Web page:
China’s crackdown on Bitcoin mining operations hasn’t abated yet, the Asian country is fiercely calling for a total halt of miners still in operation.
China has been the domicile of about half of the world’s Bitcoin mining operations. The country however does not want to continue inhabiting miners as it raises concerns over environmental factors.
Reports from CBNC estimated over 75 percent of mining operations globally are conducted in China. Four provinces in the country Xinjiang, Inner Mongolia, Sichuan, and Yunnan focus squarely on mining. While Inner Mongolia and Xinjiang operate with coal sources Sichuan and Yunnan depend on regional hydroelectric sources.
The government has asked the miners to halt operations as the government wants to install a carbon-neutral policy by 2060. However, some miners have failed to heed the instructions and maintain illegal mining. The response of the Chinese government to this disobedience is threats to cut out their access to electricity.
The Implications of China’s Bitcoin Ban as Miners Seek Solace in Texas
The ban of cryptocurrency mining in a powerful nation like China would generate a lot of problems. One of the most observed consequences is the massive drop in Bitcoin hashrate to 65 percent early this year. Xinjiang alone is estimated to be a 35 percent contributor to Bitcoin’s hashrate.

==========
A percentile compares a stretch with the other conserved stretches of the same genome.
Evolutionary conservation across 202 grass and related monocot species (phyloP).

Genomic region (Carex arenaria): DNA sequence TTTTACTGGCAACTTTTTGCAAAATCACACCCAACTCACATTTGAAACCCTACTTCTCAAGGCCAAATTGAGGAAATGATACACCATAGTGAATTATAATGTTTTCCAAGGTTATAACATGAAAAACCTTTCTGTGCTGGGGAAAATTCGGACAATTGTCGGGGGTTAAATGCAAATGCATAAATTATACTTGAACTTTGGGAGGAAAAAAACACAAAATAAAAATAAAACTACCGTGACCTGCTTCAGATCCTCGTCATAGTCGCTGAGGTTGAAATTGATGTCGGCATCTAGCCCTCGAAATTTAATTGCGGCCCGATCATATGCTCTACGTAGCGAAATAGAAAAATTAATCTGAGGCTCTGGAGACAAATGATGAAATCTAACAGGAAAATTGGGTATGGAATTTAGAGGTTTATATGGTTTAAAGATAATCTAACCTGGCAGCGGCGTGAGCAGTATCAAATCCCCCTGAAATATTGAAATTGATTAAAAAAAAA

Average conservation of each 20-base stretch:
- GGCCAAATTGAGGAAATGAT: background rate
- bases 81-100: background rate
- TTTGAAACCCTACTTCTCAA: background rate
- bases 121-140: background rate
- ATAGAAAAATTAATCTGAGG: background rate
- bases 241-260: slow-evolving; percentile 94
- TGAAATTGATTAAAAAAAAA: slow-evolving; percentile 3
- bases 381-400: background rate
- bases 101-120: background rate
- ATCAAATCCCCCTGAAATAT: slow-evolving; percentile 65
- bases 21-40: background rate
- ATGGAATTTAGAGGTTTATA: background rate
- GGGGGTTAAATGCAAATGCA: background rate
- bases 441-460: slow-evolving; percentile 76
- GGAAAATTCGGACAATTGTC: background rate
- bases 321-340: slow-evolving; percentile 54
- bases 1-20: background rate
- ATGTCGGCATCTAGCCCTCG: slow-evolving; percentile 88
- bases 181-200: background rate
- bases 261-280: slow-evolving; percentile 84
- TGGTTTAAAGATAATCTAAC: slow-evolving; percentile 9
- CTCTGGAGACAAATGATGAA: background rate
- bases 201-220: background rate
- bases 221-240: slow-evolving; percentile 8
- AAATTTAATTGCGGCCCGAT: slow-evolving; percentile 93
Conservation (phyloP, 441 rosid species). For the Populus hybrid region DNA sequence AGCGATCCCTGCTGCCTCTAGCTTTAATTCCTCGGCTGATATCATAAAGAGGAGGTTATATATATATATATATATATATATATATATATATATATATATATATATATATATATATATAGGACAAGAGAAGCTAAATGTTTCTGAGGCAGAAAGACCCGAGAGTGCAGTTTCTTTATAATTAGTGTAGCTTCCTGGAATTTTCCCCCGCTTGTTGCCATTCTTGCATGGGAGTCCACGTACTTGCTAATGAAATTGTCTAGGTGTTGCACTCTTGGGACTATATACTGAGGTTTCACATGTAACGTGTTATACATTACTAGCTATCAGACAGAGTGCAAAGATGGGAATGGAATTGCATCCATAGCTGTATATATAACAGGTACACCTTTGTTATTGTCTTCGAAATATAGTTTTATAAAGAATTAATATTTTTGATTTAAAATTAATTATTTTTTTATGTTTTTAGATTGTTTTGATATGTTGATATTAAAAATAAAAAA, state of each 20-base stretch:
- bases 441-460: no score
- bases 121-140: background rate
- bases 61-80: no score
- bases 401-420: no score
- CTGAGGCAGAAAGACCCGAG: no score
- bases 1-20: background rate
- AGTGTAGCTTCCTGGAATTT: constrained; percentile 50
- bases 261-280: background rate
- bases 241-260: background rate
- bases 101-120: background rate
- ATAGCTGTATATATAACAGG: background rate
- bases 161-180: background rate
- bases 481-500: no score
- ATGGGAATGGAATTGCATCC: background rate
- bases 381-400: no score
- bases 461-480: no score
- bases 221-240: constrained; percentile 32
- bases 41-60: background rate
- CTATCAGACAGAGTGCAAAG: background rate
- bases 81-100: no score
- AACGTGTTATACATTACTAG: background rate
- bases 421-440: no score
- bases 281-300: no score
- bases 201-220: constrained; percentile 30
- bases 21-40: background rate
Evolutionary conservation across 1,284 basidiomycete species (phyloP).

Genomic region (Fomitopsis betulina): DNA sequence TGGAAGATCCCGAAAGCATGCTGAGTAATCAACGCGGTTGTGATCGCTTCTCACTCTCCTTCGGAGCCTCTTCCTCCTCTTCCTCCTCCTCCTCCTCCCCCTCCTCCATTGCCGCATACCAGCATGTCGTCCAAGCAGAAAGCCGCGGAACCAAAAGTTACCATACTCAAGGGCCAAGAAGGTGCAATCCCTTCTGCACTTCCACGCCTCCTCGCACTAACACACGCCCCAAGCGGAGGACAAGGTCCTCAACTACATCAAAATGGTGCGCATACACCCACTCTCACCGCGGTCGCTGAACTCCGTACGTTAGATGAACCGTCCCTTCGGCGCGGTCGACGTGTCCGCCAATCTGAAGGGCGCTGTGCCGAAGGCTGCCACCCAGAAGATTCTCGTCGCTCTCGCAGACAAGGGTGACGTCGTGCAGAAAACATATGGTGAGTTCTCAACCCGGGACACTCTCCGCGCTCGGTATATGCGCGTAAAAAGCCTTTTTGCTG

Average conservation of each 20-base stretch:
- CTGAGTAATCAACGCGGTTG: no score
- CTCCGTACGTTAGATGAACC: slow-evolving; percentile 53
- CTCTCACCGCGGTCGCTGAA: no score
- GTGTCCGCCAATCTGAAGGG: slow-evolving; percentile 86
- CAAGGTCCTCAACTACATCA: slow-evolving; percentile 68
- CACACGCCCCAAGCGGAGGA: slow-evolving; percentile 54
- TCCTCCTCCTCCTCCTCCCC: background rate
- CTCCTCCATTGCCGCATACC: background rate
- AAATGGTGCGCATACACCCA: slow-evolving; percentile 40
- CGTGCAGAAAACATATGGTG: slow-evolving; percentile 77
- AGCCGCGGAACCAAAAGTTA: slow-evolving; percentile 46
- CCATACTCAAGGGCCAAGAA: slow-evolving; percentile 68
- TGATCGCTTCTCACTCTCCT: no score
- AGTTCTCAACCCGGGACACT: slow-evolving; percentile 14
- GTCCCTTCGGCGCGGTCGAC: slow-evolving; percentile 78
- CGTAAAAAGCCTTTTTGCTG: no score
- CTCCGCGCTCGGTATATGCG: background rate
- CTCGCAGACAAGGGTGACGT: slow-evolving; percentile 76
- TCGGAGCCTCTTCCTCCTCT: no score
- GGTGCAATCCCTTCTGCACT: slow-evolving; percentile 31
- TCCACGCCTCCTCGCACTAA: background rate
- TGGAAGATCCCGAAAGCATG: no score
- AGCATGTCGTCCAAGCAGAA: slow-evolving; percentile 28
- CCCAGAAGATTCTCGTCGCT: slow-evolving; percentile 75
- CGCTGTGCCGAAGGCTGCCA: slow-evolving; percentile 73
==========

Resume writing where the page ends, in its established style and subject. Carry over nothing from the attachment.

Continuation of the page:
Several Bitcoin miners are gradually shifting their operational base to Texas which comes in as a viable alternative location. Renowned crypto-based companies like Bitmain, Blockcap, and Argo Blockchain have predicted that half of China’s hashrate would eventually migrate to Texas.
Didar Bekbauov, the founder of Kazakh mine provider Xive opined that Texas is one of the cheapest electricity locations in the world. He further stated that $30 to $40 million was enough to make one a Premier miner in the United States. However, the most important reason is the development infrastructure in Texas that aligns with renewable energy.